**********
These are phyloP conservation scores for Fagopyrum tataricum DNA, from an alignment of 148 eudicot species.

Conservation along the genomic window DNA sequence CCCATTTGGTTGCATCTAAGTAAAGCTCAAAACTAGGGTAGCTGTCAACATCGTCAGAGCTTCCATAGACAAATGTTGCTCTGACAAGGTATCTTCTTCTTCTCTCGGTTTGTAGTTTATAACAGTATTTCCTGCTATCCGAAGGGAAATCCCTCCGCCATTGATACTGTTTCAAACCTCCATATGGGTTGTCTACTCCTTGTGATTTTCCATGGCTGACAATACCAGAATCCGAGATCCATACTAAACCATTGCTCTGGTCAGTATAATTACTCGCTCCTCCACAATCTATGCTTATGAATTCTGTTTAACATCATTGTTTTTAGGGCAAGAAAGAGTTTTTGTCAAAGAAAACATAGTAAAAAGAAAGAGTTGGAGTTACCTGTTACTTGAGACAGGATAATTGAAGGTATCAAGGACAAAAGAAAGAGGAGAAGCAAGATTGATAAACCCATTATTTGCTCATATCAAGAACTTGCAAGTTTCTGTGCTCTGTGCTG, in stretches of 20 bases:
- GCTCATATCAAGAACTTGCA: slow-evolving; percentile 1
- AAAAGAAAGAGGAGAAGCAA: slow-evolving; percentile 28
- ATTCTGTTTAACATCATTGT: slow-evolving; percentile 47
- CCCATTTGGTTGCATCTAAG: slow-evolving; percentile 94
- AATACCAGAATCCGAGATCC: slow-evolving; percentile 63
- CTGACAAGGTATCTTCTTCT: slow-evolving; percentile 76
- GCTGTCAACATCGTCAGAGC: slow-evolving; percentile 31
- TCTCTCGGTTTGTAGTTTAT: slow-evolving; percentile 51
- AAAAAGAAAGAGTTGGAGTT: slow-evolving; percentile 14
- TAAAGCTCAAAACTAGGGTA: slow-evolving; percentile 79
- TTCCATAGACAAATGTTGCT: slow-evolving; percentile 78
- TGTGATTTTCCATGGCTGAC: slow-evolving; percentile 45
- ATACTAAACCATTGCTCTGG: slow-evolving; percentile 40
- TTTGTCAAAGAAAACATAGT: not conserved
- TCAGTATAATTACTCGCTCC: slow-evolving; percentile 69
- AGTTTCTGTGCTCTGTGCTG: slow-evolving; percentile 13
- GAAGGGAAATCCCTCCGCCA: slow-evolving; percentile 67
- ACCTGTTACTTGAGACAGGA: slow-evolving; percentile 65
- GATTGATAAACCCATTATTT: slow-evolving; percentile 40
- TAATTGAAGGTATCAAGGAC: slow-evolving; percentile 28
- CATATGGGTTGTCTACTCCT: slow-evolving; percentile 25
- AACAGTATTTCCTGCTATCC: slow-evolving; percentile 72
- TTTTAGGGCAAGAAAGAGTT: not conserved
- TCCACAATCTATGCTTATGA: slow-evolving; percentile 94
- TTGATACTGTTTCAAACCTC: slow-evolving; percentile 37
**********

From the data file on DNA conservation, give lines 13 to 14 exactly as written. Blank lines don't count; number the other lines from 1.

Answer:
- TTCCATAGACAAATGTTGCT: slow-evolving; percentile 78
- TGTGATTTTCCATGGCTGAC: slow-evolving; percentile 45